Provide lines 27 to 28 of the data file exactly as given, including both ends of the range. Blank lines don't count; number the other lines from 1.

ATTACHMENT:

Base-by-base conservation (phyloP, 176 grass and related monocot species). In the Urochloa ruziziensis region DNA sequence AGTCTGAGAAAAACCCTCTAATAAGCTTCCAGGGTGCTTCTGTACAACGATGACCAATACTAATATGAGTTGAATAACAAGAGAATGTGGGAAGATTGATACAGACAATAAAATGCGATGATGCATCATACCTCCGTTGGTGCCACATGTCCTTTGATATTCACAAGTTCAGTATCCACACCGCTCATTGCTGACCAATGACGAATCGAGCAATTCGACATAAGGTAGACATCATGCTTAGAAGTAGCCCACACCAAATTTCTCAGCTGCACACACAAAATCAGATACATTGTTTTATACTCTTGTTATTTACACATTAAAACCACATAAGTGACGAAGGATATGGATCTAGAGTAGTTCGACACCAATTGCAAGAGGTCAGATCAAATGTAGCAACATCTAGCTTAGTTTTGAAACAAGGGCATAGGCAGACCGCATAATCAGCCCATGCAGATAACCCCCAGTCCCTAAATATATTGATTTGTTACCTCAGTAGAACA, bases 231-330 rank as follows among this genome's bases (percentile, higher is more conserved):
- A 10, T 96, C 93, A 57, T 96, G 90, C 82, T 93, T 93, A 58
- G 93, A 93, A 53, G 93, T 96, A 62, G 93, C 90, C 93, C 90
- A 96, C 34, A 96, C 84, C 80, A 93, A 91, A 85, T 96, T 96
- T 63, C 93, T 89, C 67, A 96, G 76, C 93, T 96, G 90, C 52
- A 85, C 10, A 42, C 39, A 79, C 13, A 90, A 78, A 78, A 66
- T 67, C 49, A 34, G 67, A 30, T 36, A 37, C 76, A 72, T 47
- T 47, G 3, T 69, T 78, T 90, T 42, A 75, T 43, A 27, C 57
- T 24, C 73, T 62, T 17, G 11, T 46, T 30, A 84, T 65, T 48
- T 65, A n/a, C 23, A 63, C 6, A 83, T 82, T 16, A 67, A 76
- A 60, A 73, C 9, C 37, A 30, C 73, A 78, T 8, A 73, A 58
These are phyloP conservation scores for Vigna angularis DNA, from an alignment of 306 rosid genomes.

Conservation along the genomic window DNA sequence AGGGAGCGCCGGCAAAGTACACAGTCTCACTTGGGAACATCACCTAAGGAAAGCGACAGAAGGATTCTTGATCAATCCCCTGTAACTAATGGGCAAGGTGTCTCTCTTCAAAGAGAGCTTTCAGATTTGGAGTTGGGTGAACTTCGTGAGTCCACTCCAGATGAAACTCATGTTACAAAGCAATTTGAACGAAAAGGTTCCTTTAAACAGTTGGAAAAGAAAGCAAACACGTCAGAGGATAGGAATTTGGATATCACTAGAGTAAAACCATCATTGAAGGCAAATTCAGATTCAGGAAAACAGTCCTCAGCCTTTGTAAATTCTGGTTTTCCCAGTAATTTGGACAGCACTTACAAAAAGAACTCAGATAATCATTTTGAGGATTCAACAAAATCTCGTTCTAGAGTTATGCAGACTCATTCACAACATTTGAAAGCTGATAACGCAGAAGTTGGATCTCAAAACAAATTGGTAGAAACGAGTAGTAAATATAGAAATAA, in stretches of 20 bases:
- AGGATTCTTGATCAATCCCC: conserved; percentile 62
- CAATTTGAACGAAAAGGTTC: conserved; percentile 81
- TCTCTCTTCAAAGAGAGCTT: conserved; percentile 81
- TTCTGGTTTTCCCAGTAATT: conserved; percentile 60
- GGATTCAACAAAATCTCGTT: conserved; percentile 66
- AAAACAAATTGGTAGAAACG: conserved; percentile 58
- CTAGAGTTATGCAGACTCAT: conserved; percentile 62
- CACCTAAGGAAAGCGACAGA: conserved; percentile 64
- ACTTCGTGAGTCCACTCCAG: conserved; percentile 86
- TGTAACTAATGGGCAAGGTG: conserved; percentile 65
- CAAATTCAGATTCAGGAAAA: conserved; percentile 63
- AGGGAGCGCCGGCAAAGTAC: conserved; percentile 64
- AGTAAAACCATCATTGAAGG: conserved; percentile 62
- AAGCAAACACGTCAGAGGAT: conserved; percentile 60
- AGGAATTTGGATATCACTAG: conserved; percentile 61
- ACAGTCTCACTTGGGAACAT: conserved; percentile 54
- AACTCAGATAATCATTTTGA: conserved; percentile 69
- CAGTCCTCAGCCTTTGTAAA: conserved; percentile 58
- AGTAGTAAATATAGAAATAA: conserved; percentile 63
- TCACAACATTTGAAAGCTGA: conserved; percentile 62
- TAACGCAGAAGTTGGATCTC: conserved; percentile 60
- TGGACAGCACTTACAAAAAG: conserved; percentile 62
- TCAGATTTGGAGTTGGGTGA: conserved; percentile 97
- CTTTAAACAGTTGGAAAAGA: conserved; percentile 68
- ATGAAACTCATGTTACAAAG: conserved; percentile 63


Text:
- AAGCAAACACGTCAGAGGAT: conserved; percentile 60
- AGGAATTTGGATATCACTAG: conserved; percentile 61